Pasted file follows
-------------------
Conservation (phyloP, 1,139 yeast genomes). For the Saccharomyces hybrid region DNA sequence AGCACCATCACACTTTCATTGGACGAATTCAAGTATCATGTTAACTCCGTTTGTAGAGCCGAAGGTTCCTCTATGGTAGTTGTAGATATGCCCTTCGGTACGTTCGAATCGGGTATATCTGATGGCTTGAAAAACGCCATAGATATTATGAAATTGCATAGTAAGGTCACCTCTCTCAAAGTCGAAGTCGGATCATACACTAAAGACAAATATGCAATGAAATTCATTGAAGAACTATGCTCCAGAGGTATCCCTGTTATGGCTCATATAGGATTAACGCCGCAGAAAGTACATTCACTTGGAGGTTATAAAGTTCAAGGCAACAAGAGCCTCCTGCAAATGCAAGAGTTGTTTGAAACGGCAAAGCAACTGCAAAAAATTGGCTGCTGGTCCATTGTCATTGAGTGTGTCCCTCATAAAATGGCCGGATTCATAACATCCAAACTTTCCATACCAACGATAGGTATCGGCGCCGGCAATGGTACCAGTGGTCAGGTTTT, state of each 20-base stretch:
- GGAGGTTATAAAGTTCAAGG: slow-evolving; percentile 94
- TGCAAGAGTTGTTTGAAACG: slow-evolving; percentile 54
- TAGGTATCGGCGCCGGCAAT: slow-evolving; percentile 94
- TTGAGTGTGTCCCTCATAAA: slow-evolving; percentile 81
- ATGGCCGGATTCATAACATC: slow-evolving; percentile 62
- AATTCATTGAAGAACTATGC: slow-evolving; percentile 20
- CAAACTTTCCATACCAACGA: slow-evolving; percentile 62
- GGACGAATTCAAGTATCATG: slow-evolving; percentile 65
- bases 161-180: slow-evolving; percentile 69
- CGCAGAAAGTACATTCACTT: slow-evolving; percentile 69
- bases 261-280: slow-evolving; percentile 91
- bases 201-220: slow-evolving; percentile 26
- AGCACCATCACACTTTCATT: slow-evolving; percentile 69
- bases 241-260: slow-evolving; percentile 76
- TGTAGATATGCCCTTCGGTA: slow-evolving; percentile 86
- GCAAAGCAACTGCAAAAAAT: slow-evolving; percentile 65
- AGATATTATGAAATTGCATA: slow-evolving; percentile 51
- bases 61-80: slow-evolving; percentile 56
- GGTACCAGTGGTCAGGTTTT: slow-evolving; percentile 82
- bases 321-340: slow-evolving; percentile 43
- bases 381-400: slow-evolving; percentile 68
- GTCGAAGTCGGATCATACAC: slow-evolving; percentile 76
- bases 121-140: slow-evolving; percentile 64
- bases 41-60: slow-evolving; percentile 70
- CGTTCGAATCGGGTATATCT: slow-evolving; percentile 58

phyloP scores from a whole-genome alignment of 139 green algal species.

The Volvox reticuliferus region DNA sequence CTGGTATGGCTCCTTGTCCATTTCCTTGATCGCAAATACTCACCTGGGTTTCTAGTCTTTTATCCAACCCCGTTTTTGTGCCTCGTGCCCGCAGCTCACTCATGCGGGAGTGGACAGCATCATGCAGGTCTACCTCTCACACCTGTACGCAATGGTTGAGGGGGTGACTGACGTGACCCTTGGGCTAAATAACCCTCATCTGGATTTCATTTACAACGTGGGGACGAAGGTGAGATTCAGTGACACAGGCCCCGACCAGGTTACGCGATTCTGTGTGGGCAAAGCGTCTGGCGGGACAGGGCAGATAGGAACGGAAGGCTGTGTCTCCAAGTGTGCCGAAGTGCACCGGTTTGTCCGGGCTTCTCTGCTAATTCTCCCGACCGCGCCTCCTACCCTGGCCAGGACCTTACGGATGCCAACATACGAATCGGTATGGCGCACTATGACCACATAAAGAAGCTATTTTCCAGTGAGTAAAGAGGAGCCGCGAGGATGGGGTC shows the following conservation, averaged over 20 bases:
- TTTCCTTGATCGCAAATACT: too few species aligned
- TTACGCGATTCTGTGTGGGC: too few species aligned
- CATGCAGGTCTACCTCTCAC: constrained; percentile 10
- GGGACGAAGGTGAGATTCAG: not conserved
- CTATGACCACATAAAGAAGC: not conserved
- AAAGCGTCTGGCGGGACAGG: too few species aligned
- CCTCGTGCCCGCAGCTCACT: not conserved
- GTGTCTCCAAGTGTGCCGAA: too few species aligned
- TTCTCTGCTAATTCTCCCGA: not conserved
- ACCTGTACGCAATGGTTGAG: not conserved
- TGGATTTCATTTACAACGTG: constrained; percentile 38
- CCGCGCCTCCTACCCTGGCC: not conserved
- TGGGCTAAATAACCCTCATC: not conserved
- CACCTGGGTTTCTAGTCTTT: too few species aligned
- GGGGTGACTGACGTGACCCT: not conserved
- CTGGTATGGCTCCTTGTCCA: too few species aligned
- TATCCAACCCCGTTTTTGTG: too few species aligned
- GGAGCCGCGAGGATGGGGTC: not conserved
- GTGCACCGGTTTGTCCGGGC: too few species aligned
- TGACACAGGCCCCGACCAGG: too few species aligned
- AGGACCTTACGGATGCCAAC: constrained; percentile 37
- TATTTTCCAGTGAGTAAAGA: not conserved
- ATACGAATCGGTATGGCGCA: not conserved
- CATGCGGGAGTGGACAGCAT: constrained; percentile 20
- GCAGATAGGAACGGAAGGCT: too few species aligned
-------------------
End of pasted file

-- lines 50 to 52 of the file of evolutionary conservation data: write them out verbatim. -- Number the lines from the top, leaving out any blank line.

- TATTTTCCAGTGAGTAAAGA: not conserved
- ATACGAATCGGTATGGCGCA: not conserved
- CATGCGGGAGTGGACAGCAT: constrained; percentile 20